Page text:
It's not too late to grow these this year. I intend to make a second planting in September.
I'm glad that I did. Okra grows very quickly. In fact, it grows so quickly that its pods are ready to harvest only four to five days after you see the initial flower.
Okra needs to be harvested when it is four to five inches long. If you let it get any longer than that it becomes tough, woody and pretty much inedible.
So here we go with step by step instructions.
First, measure the okra to be sure that it's at least four to five inches long. If you feel comfortable eyeballing it, be my guest, but I am no good at estimating. :o) This okra was exactly five inches from the base of the pod to the tip.
Using a sharp pair of garden shears, cut the okra from the stem about 1/4 of an inch below the pod base. Do not try to snap or break the okra from the stem. This can damage the main stem of the plant.
That's it! Easy, right? And remember to get in the habit of harvesting your okra regularly. Harvesting the okra actually stimulates the plant into producing more pods.
Thursday, June 24, 2010
How proud I am of my thriving tomato plants, the hundreds of yellow blossoms, the tiny green tomatoes with such great potential. But Barbara White, a Howard County Master Gardner, has Early Girl tomatoes turning from yellow to orange and probably will have picked and eaten one or two by the time I post this blog.
How does she do it?
“Wall-O-Water,” Barb explained.
Wall-O-Water and similar products are plastic plant protectors consisting of cells that gardeners fill with water. The tepee-like protector covers a diameter of 18” around a plant. The sun warms the water during the day, and the water moderates the cool, nighttime temperatures of early spring, protecting the plant inside. Gardeners often use them to encourage early growth of tomatoes, but they work for other veggies too, such as peppers, squash, and melons.
“I’ve been using Walls-O-Water for nearly 30 years after reading about them in a gardening magazine,” Barb said. “In an average gardening season, I believe they give me a four- to six-week advantage. I start tomato seeds inside in February. I move them to my cold frame near the end of March and into the Walls-O-Water about mid-April. The plants grow inside their insulated homes until the weather heats up near the end of May and I remove the Walls. Most years I pick a fully ripe tomato, usually an Early Girl, by June 10. This year I got a late start, so I won’t pick my first tomato until near the end of June.”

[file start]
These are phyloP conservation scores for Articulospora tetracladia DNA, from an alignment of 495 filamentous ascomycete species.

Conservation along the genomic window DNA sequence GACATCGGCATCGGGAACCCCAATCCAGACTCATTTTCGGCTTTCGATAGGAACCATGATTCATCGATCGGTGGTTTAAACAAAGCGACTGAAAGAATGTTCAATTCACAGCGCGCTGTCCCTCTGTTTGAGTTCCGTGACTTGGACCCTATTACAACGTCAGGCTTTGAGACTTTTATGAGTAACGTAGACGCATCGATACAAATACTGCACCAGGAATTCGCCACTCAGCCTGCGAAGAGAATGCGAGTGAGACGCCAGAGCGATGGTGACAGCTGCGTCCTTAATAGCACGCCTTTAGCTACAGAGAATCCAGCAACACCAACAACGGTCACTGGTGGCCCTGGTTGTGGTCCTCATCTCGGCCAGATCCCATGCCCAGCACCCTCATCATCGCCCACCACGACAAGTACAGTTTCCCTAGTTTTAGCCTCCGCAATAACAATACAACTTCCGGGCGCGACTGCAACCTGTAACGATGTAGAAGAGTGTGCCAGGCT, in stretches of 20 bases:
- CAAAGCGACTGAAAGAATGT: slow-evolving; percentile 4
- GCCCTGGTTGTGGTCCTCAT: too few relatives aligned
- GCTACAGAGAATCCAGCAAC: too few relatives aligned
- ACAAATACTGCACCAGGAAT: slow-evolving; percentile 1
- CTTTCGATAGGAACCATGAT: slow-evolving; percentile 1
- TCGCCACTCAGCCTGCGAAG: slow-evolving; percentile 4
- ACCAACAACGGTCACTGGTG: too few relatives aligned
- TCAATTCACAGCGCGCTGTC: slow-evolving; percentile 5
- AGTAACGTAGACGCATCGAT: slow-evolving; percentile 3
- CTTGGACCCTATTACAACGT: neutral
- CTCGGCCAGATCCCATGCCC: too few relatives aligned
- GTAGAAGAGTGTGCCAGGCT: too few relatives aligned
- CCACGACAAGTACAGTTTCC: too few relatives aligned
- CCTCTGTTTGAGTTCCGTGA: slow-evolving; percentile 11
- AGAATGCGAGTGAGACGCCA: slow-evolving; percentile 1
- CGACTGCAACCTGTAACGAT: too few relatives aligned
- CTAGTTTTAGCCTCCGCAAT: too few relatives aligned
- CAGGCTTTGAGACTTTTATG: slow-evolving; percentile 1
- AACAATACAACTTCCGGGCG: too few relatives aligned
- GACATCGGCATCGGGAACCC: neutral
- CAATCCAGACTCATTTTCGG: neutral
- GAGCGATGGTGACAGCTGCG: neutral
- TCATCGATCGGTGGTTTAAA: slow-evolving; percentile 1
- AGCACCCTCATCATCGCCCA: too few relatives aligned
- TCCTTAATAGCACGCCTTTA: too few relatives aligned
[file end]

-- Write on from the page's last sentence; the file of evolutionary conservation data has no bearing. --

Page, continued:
Barb said that before she began starting tomato seeds inside, she planted tomato seeds inside Walls-o-Water right in the garden in late February or early March. “Now, even if I plant a tomato late, say in May, I still plant it in a Wall,” she added. “Even two weeks of protection will give that plant an edge.”
The protectors are made by several manufacturers and come in a variety of colors, such as green and red. Which is better?
“I use both colors,” Barb said. “Red is supposed to have an advantage for growing tomatoes, but I don’t see a real difference.”
Bottom line, according to Barb: “They work.”
Wednesday, June 23, 2010
I often talk about how important it is to grow flowers in vegetable gardens in order to attract beneficial insects, but it was really brought home to me yesterday during a Master Gardener Advanced Training class, outside on a hot (but thankfully breezy) morning, discovering the many insect visitors to the demo garden. Even if your garden is quite small and you are trying to squeeze in all the food-producing plants you can, leave some space for flowers - you'll be grateful when your pests start to disappear! Alternatively, let some of your food plants go to flower when it's their time, instead of pulling them out.
Just about any flower is useful, but the best ones to bring in some of the smaller beneficial insects that you may not even have noticed before - tiny predatory and parasitizing creatures like hoverflies and wasps - are those with tiny flowers in sprays or umbels. (Think Queen Anne's lace and yarrow for the latter shape.) Herbs are a good choice, and one of the best is cilantro.
This photo was taken last month, and our plants are now forming seeds (coriander), but still have lots of flowers, covered yesterday with hoverflies and tiny bee relatives, as well as soldier beetles.
Another herb that attracts insects, part of the mint family (again, don't plant mint in the vegetable garden without precautions, but some of the relatives are less aggressive and have equally useful flowers), is catnip. We have two huge catnip bushes in the demo garden - from which I take snippets for my cat, since I can't plant it at home without him killing it with affection. Here it is coming into blossom, with happy bee:
Another bee-attracting plant is phacelia, which I'm trying for the first time this year. It's used as a cover crop in some areas.
Then there are the flowers that not only attract some insects but are also edible for gardeners. Here is one list I like, from NC State (it includes a link to poisonous flowers as well). This year among others we have cornflowers or bachelor's buttons - and you can also see calendula off to the side: